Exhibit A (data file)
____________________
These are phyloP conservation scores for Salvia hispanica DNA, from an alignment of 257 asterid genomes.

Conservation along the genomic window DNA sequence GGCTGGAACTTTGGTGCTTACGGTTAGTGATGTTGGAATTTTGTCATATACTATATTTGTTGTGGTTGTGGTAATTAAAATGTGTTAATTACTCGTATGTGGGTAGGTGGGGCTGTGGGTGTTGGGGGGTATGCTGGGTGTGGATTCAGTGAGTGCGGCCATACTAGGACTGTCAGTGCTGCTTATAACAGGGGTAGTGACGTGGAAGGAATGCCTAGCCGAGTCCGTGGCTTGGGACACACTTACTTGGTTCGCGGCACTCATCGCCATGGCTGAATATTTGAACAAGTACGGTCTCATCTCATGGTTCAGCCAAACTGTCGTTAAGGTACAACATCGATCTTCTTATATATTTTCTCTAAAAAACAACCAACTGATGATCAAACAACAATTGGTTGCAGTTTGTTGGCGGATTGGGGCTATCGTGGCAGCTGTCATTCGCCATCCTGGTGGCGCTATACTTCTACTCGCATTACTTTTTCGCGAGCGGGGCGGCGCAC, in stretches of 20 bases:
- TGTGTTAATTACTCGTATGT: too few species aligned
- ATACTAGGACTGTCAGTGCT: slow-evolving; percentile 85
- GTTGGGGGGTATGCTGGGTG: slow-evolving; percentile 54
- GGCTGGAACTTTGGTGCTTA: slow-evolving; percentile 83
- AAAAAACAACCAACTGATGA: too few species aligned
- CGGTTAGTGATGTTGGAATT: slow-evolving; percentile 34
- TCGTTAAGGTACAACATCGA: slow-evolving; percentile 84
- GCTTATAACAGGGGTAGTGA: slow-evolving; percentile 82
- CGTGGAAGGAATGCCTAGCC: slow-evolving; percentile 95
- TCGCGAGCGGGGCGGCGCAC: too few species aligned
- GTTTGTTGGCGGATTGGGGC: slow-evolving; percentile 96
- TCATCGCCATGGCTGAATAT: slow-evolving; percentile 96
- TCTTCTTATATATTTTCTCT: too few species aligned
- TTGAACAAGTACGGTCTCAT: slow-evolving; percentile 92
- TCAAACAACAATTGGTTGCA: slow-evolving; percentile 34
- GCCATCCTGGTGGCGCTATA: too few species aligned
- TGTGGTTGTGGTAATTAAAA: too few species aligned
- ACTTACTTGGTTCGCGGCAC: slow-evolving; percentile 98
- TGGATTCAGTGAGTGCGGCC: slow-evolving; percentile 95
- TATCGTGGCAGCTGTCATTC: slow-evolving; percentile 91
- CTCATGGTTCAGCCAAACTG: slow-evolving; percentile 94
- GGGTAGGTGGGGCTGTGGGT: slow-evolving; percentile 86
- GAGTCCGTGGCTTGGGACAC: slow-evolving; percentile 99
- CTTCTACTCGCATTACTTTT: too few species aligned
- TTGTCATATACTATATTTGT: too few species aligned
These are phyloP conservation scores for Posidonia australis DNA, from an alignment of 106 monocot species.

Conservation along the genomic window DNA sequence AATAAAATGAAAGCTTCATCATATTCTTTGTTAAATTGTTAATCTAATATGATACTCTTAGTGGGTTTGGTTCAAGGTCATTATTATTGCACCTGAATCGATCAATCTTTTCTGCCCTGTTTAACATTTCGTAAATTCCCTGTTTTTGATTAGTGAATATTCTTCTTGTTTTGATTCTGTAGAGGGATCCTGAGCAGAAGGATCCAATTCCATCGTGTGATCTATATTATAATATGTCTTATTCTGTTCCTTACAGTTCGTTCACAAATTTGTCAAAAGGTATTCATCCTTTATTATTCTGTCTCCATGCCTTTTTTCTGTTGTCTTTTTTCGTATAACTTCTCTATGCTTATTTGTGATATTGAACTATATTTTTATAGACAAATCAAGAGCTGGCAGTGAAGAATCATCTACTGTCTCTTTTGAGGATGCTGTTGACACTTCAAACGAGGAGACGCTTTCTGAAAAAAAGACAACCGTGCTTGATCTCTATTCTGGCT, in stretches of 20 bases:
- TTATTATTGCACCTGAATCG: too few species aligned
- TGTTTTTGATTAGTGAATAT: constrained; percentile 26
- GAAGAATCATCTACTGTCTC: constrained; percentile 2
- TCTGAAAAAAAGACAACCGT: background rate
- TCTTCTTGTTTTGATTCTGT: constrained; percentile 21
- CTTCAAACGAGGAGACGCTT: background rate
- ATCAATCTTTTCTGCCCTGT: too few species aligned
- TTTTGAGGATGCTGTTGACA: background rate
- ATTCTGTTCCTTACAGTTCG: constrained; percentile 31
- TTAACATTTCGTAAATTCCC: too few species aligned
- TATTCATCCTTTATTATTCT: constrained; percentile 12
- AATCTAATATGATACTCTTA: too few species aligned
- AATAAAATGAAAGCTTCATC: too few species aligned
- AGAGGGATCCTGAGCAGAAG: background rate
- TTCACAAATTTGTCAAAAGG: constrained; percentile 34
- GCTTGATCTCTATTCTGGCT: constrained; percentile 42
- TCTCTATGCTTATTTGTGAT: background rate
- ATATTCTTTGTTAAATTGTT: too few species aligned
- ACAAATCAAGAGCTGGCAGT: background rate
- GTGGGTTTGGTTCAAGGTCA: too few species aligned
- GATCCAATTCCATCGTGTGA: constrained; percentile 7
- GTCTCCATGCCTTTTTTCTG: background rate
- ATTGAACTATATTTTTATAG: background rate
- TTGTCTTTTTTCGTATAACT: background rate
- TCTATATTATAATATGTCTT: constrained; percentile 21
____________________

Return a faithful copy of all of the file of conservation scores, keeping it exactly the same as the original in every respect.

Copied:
These are phyloP conservation scores for Salvia hispanica DNA, from an alignment of 257 asterid genomes.

Conservation along the genomic window DNA sequence GGCTGGAACTTTGGTGCTTACGGTTAGTGATGTTGGAATTTTGTCATATACTATATTTGTTGTGGTTGTGGTAATTAAAATGTGTTAATTACTCGTATGTGGGTAGGTGGGGCTGTGGGTGTTGGGGGGTATGCTGGGTGTGGATTCAGTGAGTGCGGCCATACTAGGACTGTCAGTGCTGCTTATAACAGGGGTAGTGACGTGGAAGGAATGCCTAGCCGAGTCCGTGGCTTGGGACACACTTACTTGGTTCGCGGCACTCATCGCCATGGCTGAATATTTGAACAAGTACGGTCTCATCTCATGGTTCAGCCAAACTGTCGTTAAGGTACAACATCGATCTTCTTATATATTTTCTCTAAAAAACAACCAACTGATGATCAAACAACAATTGGTTGCAGTTTGTTGGCGGATTGGGGCTATCGTGGCAGCTGTCATTCGCCATCCTGGTGGCGCTATACTTCTACTCGCATTACTTTTTCGCGAGCGGGGCGGCGCAC, in stretches of 20 bases:
- TGTGTTAATTACTCGTATGT: too few species aligned
- ATACTAGGACTGTCAGTGCT: slow-evolving; percentile 85
- GTTGGGGGGTATGCTGGGTG: slow-evolving; percentile 54
- GGCTGGAACTTTGGTGCTTA: slow-evolving; percentile 83
- AAAAAACAACCAACTGATGA: too few species aligned
- CGGTTAGTGATGTTGGAATT: slow-evolving; percentile 34
- TCGTTAAGGTACAACATCGA: slow-evolving; percentile 84
- GCTTATAACAGGGGTAGTGA: slow-evolving; percentile 82
- CGTGGAAGGAATGCCTAGCC: slow-evolving; percentile 95
- TCGCGAGCGGGGCGGCGCAC: too few species aligned
- GTTTGTTGGCGGATTGGGGC: slow-evolving; percentile 96
- TCATCGCCATGGCTGAATAT: slow-evolving; percentile 96
- TCTTCTTATATATTTTCTCT: too few species aligned
- TTGAACAAGTACGGTCTCAT: slow-evolving; percentile 92
- TCAAACAACAATTGGTTGCA: slow-evolving; percentile 34
- GCCATCCTGGTGGCGCTATA: too few species aligned
- TGTGGTTGTGGTAATTAAAA: too few species aligned
- ACTTACTTGGTTCGCGGCAC: slow-evolving; percentile 98
- TGGATTCAGTGAGTGCGGCC: slow-evolving; percentile 95
- TATCGTGGCAGCTGTCATTC: slow-evolving; percentile 91
- CTCATGGTTCAGCCAAACTG: slow-evolving; percentile 94
- GGGTAGGTGGGGCTGTGGGT: slow-evolving; percentile 86
- GAGTCCGTGGCTTGGGACAC: slow-evolving; percentile 99
- CTTCTACTCGCATTACTTTT: too few species aligned
- TTGTCATATACTATATTTGT: too few species aligned
These are phyloP conservation scores for Posidonia australis DNA, from an alignment of 106 monocot species.

Conservation along the genomic window DNA sequence AATAAAATGAAAGCTTCATCATATTCTTTGTTAAATTGTTAATCTAATATGATACTCTTAGTGGGTTTGGTTCAAGGTCATTATTATTGCACCTGAATCGATCAATCTTTTCTGCCCTGTTTAACATTTCGTAAATTCCCTGTTTTTGATTAGTGAATATTCTTCTTGTTTTGATTCTGTAGAGGGATCCTGAGCAGAAGGATCCAATTCCATCGTGTGATCTATATTATAATATGTCTTATTCTGTTCCTTACAGTTCGTTCACAAATTTGTCAAAAGGTATTCATCCTTTATTATTCTGTCTCCATGCCTTTTTTCTGTTGTCTTTTTTCGTATAACTTCTCTATGCTTATTTGTGATATTGAACTATATTTTTATAGACAAATCAAGAGCTGGCAGTGAAGAATCATCTACTGTCTCTTTTGAGGATGCTGTTGACACTTCAAACGAGGAGACGCTTTCTGAAAAAAAGACAACCGTGCTTGATCTCTATTCTGGCT, in stretches of 20 bases:
- TTATTATTGCACCTGAATCG: too few species aligned
- TGTTTTTGATTAGTGAATAT: constrained; percentile 26
- GAAGAATCATCTACTGTCTC: constrained; percentile 2
- TCTGAAAAAAAGACAACCGT: background rate
- TCTTCTTGTTTTGATTCTGT: constrained; percentile 21
- CTTCAAACGAGGAGACGCTT: background rate
- ATCAATCTTTTCTGCCCTGT: too few species aligned
- TTTTGAGGATGCTGTTGACA: background rate
- ATTCTGTTCCTTACAGTTCG: constrained; percentile 31
- TTAACATTTCGTAAATTCCC: too few species aligned
- TATTCATCCTTTATTATTCT: constrained; percentile 12
- AATCTAATATGATACTCTTA: too few species aligned
- AATAAAATGAAAGCTTCATC: too few species aligned
- AGAGGGATCCTGAGCAGAAG: background rate
- TTCACAAATTTGTCAAAAGG: constrained; percentile 34
- GCTTGATCTCTATTCTGGCT: constrained; percentile 42
- TCTCTATGCTTATTTGTGAT: background rate
- ATATTCTTTGTTAAATTGTT: too few species aligned
- ACAAATCAAGAGCTGGCAGT: background rate
- GTGGGTTTGGTTCAAGGTCA: too few species aligned
- GATCCAATTCCATCGTGTGA: constrained; percentile 7
- GTCTCCATGCCTTTTTTCTG: background rate
- ATTGAACTATATTTTTATAG: background rate
- TTGTCTTTTTTCGTATAACT: background rate
- TCTATATTATAATATGTCTT: constrained; percentile 21